Keep Corporations on a Tight Leash

Politicians dependent on corporate donations, along with slews of well-funded lobbyists, ensures a consistent shifting of the system to benefit the corporatist agenda. Trademarks, copyrights, patent laws and other protectionist acts can stifle innovation and hamper new markets. Nearly complete domination of the mainstream media gives unprecedented control over the social consciousness and the manipulation/fabrication of consumers.

We no longer have capitalism in our world, if we ever did indeed have it. Capitalism is like survival of the fittest for business. It encourages competition, promotes innovation, and benefits consumers with lower costs and the products we demand.

The economic system that rules our world, with America at the epicenter, is capitalism’s bastardized offspring – corporatism. Corporatism is a form of tyranny. It actively blocks threats, hates competition, and can manipulate free markets along with governments and consumers all in a bid to maximize shareholder earnings.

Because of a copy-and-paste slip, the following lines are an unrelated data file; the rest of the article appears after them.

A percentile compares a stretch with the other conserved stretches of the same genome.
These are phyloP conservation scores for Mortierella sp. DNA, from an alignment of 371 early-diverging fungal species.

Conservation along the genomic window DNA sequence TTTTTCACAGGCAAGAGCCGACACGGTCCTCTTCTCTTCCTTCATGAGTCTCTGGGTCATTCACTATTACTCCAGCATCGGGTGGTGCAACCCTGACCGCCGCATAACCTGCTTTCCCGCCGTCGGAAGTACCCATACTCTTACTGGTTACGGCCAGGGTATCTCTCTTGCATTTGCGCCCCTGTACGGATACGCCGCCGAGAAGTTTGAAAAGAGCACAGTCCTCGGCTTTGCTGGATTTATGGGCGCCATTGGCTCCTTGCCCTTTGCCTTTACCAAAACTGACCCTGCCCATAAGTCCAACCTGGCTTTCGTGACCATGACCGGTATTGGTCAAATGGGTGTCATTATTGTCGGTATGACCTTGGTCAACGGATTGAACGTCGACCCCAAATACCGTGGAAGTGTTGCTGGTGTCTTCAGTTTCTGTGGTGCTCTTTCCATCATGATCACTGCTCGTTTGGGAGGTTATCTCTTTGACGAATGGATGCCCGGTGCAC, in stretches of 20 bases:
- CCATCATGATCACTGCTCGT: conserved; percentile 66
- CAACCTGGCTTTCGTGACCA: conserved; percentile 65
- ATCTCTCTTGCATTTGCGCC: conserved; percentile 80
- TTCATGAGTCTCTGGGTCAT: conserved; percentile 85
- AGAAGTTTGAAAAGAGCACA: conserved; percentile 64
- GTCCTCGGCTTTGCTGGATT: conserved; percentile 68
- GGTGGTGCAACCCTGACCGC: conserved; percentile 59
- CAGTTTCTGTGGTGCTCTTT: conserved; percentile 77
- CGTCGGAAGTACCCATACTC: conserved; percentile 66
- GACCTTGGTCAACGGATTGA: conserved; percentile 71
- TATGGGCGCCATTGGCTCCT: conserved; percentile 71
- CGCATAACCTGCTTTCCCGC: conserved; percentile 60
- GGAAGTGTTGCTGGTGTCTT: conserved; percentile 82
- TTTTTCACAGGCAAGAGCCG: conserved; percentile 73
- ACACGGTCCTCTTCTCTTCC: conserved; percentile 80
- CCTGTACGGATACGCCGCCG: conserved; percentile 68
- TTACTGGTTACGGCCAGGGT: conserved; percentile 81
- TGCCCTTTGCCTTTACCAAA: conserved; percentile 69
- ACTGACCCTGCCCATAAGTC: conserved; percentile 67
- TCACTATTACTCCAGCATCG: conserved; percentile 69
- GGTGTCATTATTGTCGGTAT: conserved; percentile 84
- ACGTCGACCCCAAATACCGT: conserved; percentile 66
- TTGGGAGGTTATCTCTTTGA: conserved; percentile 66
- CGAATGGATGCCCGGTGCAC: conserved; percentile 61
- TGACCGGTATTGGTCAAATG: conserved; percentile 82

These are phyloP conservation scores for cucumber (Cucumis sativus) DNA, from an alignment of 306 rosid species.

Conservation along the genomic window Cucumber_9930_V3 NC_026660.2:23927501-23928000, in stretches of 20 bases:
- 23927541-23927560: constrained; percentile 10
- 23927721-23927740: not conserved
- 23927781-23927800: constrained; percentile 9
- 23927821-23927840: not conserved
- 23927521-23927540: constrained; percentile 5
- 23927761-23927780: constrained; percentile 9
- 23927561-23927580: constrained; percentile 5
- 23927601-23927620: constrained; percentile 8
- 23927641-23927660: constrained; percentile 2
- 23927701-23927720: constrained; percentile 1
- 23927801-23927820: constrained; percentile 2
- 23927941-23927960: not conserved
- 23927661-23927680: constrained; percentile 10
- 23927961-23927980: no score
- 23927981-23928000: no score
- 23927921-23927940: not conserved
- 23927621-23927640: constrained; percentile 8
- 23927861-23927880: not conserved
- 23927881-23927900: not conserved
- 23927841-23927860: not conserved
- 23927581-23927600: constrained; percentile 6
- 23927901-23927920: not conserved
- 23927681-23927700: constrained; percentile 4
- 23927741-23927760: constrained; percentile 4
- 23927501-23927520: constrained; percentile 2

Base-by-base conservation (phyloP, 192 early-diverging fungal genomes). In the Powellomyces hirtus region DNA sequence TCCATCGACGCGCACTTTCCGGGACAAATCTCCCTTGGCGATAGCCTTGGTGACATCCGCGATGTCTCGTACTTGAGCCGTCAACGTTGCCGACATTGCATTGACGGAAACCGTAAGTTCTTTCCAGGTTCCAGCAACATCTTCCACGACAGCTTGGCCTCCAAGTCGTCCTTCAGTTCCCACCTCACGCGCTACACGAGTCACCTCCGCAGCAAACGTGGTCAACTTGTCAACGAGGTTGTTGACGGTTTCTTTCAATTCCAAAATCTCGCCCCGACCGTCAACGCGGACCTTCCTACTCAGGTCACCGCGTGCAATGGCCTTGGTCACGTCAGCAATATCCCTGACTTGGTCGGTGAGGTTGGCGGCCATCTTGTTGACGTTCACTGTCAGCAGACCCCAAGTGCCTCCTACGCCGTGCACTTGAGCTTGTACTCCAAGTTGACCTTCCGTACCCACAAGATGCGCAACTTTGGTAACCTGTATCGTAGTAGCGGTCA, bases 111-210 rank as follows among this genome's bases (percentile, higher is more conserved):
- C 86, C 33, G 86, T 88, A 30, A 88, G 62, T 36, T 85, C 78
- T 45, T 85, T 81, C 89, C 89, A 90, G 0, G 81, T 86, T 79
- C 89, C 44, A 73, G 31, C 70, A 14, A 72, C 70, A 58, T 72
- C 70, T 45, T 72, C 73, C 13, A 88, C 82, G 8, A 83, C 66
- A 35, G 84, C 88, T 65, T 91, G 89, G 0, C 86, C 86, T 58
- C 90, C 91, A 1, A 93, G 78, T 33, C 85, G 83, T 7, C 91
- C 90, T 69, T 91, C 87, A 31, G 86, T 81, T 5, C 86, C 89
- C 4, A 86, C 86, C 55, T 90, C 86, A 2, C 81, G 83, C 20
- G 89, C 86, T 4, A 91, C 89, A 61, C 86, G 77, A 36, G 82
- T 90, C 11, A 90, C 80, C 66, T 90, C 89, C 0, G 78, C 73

Put simply, corporatism is when big, powerful entities use their might to make things even better for themselves. And these gains are made most often at the detriment to everything else – small businesses, employees, consumers, and the health of the planet.

The more powerful corporations become, the more influence they will exert over the world’s system. And what they want is not a better world for you and I to live in. What corporations want, as soulless entities, is more earnings, more profits, and a higher share value. That is all. Any exhibition of philanthropy or humanitarianism by corporations is rarely anything more than public relations to improve their image.

Corporations will take as much power as they can, for as long as we let them. This is why it is imperative that we – the people of earth – cooperate to counterbalance the influence of these business behemoths. To ensure that they are ultimately working for our benefit (and not the other way around) we need to keep corporations on a tight leash.

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